We found the talked-of One Borneo mall, and let the mall-deprived city kids enjoy shopping in an area which removed all memory of the petrol kiosk-sized supermarkets of Labuan. Then it was dinner and sleep.
Brenda decreed that the Poring Hot Springs be the must-see of this excursion. The drive to Poring, would take us through Kundasang first, then Ranau and then the hot springs. I did the 'pre-flight check' while trying to keep up a conversation with an old air traffic controller whom I used to work with in Butterworth. He had changed!! He now had a rhinestone earring studded in his right lobe, and I was awash with legal conflict over a man in uniform doing this. I said to Brenda as we drove north, that the Dress Regulations did say that a single-stud earring such as a pearlescent or stone type was allowed, so if the senior Captain wanted to defend himself with that he probably could, his gender notwithstanding.
As I drove towards Kundasang, I wondered how the roads were. The wife and kids have never forgiven me for not taking them up Cameron Highlands again after just one visit, as they really loved the cold weather. Remembering this, I began to understand what had actually halted me. I thought it was the idea of the jungle trek they craved and I loathed (having had enough trekking in 2 years of infantry training), or the quarrels we had on the first and only trip, but nay, none of these was the actual impediment to our pilgrimage. I realised this time, that apart from high seas and shallow waters, I dreaded mountain roads most morbidly. Every corner I took put the picture into my mind's eye that by my wheelbase and axle width, I would exceed the road shoulder and take my brood cascading over the gorges. On city highways and the suburban streets such as we have in Labuan, I love negotiating corners at tractable extremes. It was because of this then that, much as it ran against my nature, I waved every vehicle nuzzling my posterior into overtaking me on the road to Kundasang, rendering our leg an entire 3 hour journey instead of the routine 2.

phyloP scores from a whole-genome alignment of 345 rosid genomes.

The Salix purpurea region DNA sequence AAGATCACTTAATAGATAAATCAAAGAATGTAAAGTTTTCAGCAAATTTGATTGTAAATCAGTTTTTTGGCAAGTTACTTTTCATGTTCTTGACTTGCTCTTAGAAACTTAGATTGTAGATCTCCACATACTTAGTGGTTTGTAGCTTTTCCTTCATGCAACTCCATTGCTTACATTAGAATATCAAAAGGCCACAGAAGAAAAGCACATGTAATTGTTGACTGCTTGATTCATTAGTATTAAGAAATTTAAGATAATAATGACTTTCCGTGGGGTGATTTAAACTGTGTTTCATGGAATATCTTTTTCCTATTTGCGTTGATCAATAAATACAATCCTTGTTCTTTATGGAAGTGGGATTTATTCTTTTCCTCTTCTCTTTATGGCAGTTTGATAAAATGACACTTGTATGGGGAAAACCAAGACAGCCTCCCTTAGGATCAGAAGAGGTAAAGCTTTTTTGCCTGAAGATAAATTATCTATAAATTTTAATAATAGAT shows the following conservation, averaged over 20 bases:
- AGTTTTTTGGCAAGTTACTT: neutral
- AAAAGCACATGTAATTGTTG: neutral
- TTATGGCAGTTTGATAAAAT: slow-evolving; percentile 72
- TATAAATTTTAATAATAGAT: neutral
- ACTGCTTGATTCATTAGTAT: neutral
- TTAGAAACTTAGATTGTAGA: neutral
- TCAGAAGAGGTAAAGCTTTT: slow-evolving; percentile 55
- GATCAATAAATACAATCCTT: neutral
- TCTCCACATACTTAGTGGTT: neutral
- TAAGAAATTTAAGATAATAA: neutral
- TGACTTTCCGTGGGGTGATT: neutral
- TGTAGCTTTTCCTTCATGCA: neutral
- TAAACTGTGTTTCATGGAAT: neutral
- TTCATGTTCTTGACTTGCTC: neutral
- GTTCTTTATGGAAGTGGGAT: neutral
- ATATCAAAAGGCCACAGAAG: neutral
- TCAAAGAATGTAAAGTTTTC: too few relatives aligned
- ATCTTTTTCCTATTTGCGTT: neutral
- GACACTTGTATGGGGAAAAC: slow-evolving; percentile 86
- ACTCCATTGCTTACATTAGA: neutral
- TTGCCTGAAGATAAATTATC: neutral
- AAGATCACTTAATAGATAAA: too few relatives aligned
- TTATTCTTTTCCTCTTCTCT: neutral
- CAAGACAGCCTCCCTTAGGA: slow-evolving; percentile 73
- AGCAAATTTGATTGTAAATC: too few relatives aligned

So, it was like being carjacked to an undesired destination with a gun to my left temple with a fellow barking, "Drive!!! Don't look at me! Just drive!", because keeping my eyes on what must have been reducing-radius turns was punctuated by the constant draw to take my eyes off very said road and look over the ravines, for every now and then there would be a loud "Oh my God Oh my God OH MY GOD!!!!" from the three women as the snaking road revealed view after breathtaking view of the Kundasang valley and that ever so commanding mountain.
As we coursed through Kundasang, I took note of the many acommodation stops, including the Strawberry Garden Hotel which belonged to Capt Ian's uncle. It was late, near 1300H and I was doubtful of whether I could do the return trip on that serpentine road in failing daylight. It may turn out that a night-stop at Kundasang would be imminent, and perhaps a redemption of my failure over Cameron Highlands could be parlayed for good measure. I took a quick look at the temperature, and saw that the engine was still under its half-way mark on the temp gauge. Porfiq.
Poring finally showed itself after much wondering over the visitor-friendliness of our Malaysian signboards. Much to my chagrin, the fellow who was supposed to take care of the private rooms was not around, had gone inexplicably somewhere else and so we could not go for a good hour of immersion all by ourselves in the comfort of privacy. The unoccupied public pools refused to fill up further than ankle-deep due to recirculation of unstoppable drain ports, which explained the crowded few that were selected for use. We were left with not much else except to swing our legs in the knee-deep pools after the crowds had cleared.